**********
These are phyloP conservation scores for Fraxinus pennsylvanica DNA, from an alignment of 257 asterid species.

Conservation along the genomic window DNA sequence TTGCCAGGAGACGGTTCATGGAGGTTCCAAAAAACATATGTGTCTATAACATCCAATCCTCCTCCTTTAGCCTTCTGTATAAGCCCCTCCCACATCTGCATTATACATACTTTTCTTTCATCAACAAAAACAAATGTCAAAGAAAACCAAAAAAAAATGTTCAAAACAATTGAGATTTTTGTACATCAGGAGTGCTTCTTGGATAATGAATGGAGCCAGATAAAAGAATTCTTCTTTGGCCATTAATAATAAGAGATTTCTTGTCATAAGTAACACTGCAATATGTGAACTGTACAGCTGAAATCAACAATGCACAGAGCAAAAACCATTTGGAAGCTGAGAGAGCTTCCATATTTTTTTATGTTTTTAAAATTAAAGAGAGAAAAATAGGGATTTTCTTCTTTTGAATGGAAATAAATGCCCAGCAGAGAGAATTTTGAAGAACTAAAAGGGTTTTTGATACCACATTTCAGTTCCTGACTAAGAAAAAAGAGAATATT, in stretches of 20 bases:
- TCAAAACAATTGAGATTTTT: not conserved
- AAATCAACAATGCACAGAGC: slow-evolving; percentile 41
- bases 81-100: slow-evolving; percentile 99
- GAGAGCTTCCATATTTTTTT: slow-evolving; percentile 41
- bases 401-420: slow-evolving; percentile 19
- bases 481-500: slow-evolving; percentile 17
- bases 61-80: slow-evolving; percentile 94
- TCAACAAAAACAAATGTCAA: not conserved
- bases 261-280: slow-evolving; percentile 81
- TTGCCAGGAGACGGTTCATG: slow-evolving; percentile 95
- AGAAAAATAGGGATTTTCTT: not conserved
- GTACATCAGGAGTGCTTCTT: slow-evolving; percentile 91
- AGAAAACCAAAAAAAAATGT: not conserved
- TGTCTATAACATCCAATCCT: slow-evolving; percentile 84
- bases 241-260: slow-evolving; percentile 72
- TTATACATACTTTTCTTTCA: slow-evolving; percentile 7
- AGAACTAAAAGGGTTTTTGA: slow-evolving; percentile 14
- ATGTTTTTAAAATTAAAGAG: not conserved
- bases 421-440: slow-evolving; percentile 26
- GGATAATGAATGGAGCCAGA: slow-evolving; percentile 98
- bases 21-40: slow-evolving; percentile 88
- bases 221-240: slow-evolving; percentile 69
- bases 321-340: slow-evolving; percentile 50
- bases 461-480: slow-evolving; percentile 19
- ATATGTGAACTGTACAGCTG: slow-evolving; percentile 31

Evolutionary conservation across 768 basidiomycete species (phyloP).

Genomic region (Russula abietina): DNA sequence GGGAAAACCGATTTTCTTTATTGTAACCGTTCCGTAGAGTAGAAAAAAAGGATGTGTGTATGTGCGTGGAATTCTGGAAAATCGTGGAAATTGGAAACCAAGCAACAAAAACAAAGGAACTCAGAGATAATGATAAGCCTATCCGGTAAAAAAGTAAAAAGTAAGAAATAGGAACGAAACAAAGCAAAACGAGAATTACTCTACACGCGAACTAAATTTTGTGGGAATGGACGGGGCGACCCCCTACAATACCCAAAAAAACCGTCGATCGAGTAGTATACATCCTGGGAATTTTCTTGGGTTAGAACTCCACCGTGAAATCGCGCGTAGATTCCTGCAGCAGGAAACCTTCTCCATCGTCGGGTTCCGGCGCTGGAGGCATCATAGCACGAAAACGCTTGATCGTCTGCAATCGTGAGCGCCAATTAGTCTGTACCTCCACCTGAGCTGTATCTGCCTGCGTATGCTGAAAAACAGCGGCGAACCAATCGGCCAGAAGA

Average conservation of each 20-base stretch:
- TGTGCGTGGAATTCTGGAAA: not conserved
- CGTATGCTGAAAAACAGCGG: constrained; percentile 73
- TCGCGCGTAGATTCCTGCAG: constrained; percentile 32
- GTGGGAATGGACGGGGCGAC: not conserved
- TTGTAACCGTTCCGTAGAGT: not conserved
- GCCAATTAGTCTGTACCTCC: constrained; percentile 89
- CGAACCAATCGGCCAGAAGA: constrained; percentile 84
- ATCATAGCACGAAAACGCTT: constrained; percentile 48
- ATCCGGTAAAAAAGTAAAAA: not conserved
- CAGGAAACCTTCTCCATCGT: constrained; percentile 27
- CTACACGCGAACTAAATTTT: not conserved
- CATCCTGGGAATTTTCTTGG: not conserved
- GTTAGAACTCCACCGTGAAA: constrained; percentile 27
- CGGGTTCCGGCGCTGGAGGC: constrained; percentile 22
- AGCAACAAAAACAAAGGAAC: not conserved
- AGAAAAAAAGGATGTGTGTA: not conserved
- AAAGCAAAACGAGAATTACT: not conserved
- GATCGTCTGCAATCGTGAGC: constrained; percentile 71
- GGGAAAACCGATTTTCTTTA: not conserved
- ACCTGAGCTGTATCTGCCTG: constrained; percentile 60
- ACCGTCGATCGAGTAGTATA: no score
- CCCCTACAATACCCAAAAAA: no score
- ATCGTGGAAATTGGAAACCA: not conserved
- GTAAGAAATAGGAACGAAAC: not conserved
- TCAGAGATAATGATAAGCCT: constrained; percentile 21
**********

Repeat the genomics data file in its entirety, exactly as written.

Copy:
These are phyloP conservation scores for Fraxinus pennsylvanica DNA, from an alignment of 257 asterid species.

Conservation along the genomic window DNA sequence TTGCCAGGAGACGGTTCATGGAGGTTCCAAAAAACATATGTGTCTATAACATCCAATCCTCCTCCTTTAGCCTTCTGTATAAGCCCCTCCCACATCTGCATTATACATACTTTTCTTTCATCAACAAAAACAAATGTCAAAGAAAACCAAAAAAAAATGTTCAAAACAATTGAGATTTTTGTACATCAGGAGTGCTTCTTGGATAATGAATGGAGCCAGATAAAAGAATTCTTCTTTGGCCATTAATAATAAGAGATTTCTTGTCATAAGTAACACTGCAATATGTGAACTGTACAGCTGAAATCAACAATGCACAGAGCAAAAACCATTTGGAAGCTGAGAGAGCTTCCATATTTTTTTATGTTTTTAAAATTAAAGAGAGAAAAATAGGGATTTTCTTCTTTTGAATGGAAATAAATGCCCAGCAGAGAGAATTTTGAAGAACTAAAAGGGTTTTTGATACCACATTTCAGTTCCTGACTAAGAAAAAAGAGAATATT, in stretches of 20 bases:
- TCAAAACAATTGAGATTTTT: not conserved
- AAATCAACAATGCACAGAGC: slow-evolving; percentile 41
- bases 81-100: slow-evolving; percentile 99
- GAGAGCTTCCATATTTTTTT: slow-evolving; percentile 41
- bases 401-420: slow-evolving; percentile 19
- bases 481-500: slow-evolving; percentile 17
- bases 61-80: slow-evolving; percentile 94
- TCAACAAAAACAAATGTCAA: not conserved
- bases 261-280: slow-evolving; percentile 81
- TTGCCAGGAGACGGTTCATG: slow-evolving; percentile 95
- AGAAAAATAGGGATTTTCTT: not conserved
- GTACATCAGGAGTGCTTCTT: slow-evolving; percentile 91
- AGAAAACCAAAAAAAAATGT: not conserved
- TGTCTATAACATCCAATCCT: slow-evolving; percentile 84
- bases 241-260: slow-evolving; percentile 72
- TTATACATACTTTTCTTTCA: slow-evolving; percentile 7
- AGAACTAAAAGGGTTTTTGA: slow-evolving; percentile 14
- ATGTTTTTAAAATTAAAGAG: not conserved
- bases 421-440: slow-evolving; percentile 26
- GGATAATGAATGGAGCCAGA: slow-evolving; percentile 98
- bases 21-40: slow-evolving; percentile 88
- bases 221-240: slow-evolving; percentile 69
- bases 321-340: slow-evolving; percentile 50
- bases 461-480: slow-evolving; percentile 19
- ATATGTGAACTGTACAGCTG: slow-evolving; percentile 31

Evolutionary conservation across 768 basidiomycete species (phyloP).

Genomic region (Russula abietina): DNA sequence GGGAAAACCGATTTTCTTTATTGTAACCGTTCCGTAGAGTAGAAAAAAAGGATGTGTGTATGTGCGTGGAATTCTGGAAAATCGTGGAAATTGGAAACCAAGCAACAAAAACAAAGGAACTCAGAGATAATGATAAGCCTATCCGGTAAAAAAGTAAAAAGTAAGAAATAGGAACGAAACAAAGCAAAACGAGAATTACTCTACACGCGAACTAAATTTTGTGGGAATGGACGGGGCGACCCCCTACAATACCCAAAAAAACCGTCGATCGAGTAGTATACATCCTGGGAATTTTCTTGGGTTAGAACTCCACCGTGAAATCGCGCGTAGATTCCTGCAGCAGGAAACCTTCTCCATCGTCGGGTTCCGGCGCTGGAGGCATCATAGCACGAAAACGCTTGATCGTCTGCAATCGTGAGCGCCAATTAGTCTGTACCTCCACCTGAGCTGTATCTGCCTGCGTATGCTGAAAAACAGCGGCGAACCAATCGGCCAGAAGA

Average conservation of each 20-base stretch:
- TGTGCGTGGAATTCTGGAAA: not conserved
- CGTATGCTGAAAAACAGCGG: constrained; percentile 73
- TCGCGCGTAGATTCCTGCAG: constrained; percentile 32
- GTGGGAATGGACGGGGCGAC: not conserved
- TTGTAACCGTTCCGTAGAGT: not conserved
- GCCAATTAGTCTGTACCTCC: constrained; percentile 89
- CGAACCAATCGGCCAGAAGA: constrained; percentile 84
- ATCATAGCACGAAAACGCTT: constrained; percentile 48
- ATCCGGTAAAAAAGTAAAAA: not conserved
- CAGGAAACCTTCTCCATCGT: constrained; percentile 27
- CTACACGCGAACTAAATTTT: not conserved
- CATCCTGGGAATTTTCTTGG: not conserved
- GTTAGAACTCCACCGTGAAA: constrained; percentile 27
- CGGGTTCCGGCGCTGGAGGC: constrained; percentile 22
- AGCAACAAAAACAAAGGAAC: not conserved
- AGAAAAAAAGGATGTGTGTA: not conserved
- AAAGCAAAACGAGAATTACT: not conserved
- GATCGTCTGCAATCGTGAGC: constrained; percentile 71
- GGGAAAACCGATTTTCTTTA: not conserved
- ACCTGAGCTGTATCTGCCTG: constrained; percentile 60
- ACCGTCGATCGAGTAGTATA: no score
- CCCCTACAATACCCAAAAAA: no score
- ATCGTGGAAATTGGAAACCA: not conserved
- GTAAGAAATAGGAACGAAAC: not conserved
- TCAGAGATAATGATAAGCCT: constrained; percentile 21